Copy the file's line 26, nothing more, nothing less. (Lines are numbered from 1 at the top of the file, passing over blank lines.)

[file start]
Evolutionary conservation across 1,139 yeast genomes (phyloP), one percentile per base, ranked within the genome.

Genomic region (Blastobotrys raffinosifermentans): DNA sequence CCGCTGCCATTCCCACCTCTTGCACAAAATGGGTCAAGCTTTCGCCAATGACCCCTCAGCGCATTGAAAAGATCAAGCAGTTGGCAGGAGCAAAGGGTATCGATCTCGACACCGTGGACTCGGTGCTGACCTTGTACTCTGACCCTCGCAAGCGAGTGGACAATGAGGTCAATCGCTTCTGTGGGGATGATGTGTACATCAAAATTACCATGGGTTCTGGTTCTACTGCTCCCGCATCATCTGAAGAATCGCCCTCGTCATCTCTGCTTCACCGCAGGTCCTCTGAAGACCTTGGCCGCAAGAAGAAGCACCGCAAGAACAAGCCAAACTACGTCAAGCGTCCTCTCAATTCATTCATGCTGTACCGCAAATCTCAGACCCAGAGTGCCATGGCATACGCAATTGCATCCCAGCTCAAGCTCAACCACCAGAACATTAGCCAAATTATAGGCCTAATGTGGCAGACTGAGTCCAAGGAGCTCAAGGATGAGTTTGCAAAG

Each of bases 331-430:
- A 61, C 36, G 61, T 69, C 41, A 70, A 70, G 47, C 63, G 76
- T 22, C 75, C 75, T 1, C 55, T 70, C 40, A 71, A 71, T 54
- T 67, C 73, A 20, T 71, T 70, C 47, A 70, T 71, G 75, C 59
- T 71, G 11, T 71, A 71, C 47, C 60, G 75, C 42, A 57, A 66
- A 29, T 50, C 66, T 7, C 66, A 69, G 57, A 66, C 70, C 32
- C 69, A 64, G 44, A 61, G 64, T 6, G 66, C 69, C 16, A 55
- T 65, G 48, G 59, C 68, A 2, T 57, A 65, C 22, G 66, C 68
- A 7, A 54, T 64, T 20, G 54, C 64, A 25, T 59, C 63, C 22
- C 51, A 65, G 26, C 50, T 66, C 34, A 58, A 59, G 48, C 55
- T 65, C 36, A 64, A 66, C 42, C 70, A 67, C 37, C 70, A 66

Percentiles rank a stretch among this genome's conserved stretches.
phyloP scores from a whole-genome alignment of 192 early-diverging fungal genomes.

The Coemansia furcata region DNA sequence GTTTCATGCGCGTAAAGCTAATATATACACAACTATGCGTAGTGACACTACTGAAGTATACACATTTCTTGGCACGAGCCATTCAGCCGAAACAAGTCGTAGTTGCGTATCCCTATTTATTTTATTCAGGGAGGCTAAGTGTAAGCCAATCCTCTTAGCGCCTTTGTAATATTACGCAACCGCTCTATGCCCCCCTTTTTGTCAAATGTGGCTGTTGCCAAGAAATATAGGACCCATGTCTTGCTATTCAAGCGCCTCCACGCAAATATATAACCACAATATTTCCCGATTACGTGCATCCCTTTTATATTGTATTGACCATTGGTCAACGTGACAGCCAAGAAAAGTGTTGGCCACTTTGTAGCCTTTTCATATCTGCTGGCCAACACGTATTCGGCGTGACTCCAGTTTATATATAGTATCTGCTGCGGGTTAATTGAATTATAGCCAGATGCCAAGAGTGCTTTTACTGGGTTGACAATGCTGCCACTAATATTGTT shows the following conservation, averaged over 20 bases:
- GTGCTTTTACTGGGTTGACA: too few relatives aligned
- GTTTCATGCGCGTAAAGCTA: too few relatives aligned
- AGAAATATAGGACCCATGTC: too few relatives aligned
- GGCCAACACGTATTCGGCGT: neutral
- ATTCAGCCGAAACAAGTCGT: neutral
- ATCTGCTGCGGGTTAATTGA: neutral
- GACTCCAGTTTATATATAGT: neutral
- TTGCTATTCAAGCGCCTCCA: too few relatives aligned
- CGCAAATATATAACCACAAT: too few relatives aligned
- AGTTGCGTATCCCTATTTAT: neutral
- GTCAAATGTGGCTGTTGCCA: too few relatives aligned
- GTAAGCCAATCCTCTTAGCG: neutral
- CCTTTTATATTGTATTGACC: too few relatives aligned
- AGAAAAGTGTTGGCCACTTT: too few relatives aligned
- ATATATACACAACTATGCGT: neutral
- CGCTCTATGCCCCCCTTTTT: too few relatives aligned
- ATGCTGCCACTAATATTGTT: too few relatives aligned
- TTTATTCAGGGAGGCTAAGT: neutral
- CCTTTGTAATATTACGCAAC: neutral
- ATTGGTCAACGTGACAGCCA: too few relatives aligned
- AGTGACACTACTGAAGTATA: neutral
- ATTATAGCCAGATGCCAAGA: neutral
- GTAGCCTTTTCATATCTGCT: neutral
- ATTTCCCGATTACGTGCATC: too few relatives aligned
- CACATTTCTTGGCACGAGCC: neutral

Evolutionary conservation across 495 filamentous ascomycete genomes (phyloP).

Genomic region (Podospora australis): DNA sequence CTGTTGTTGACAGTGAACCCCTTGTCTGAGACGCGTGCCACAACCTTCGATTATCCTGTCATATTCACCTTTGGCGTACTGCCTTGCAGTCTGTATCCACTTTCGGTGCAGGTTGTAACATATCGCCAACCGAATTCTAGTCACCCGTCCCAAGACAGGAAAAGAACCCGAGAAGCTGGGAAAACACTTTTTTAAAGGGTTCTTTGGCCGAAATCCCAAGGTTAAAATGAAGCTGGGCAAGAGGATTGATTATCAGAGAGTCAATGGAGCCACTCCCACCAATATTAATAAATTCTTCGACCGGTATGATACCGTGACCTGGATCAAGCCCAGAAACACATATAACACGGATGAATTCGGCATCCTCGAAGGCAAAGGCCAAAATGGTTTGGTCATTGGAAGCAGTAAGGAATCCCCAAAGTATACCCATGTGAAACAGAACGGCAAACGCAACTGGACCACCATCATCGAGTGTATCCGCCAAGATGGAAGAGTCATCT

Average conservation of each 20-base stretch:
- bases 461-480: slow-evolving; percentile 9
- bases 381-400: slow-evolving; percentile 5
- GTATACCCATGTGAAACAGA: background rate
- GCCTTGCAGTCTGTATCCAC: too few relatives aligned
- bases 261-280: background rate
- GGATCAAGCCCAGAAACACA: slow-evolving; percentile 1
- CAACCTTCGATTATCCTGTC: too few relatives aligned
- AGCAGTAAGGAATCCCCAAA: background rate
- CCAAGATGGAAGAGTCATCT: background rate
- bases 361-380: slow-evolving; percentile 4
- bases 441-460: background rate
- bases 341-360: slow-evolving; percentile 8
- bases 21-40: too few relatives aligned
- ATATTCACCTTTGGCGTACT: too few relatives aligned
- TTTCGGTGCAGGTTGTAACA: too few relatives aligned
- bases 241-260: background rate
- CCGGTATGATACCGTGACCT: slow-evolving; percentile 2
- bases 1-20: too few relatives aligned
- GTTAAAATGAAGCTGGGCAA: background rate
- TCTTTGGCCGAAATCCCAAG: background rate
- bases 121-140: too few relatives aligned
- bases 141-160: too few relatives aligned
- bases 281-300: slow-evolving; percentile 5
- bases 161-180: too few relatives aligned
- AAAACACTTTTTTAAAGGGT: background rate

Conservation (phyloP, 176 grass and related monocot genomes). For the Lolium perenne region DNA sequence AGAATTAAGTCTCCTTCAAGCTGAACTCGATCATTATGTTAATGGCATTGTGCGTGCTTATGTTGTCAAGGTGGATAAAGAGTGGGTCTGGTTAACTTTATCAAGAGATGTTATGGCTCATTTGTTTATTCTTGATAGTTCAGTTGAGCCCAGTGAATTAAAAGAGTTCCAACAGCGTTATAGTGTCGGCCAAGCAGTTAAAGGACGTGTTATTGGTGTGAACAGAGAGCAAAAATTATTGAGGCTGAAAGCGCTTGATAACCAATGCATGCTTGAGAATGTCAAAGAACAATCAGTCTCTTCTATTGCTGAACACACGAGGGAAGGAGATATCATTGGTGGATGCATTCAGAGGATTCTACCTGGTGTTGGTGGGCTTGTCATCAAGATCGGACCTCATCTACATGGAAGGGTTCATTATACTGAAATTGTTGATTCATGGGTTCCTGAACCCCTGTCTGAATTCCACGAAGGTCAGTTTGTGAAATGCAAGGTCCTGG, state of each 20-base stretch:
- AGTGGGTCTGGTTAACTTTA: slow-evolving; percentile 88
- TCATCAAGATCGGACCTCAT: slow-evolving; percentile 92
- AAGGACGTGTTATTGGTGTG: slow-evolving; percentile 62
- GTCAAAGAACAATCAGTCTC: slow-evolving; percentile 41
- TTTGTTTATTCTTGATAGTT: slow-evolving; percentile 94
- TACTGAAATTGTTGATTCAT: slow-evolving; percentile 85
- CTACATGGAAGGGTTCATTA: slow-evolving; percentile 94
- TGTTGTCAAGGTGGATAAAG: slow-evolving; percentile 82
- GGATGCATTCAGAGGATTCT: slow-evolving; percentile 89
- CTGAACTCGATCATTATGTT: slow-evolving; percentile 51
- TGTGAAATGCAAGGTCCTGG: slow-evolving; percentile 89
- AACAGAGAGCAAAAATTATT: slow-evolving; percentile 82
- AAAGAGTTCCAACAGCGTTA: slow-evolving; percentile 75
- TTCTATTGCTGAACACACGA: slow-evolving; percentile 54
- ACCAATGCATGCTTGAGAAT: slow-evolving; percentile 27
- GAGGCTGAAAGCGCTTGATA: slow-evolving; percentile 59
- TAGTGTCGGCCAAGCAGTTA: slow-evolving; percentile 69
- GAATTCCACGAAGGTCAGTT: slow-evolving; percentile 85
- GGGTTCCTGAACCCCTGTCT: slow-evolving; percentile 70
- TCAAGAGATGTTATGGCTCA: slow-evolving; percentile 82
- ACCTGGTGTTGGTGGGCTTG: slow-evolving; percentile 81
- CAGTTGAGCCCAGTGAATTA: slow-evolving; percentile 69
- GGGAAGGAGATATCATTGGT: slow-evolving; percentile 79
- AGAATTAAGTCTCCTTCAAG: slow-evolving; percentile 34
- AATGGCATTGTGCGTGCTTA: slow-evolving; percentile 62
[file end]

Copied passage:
- AGTTGCGTATCCCTATTTAT: neutral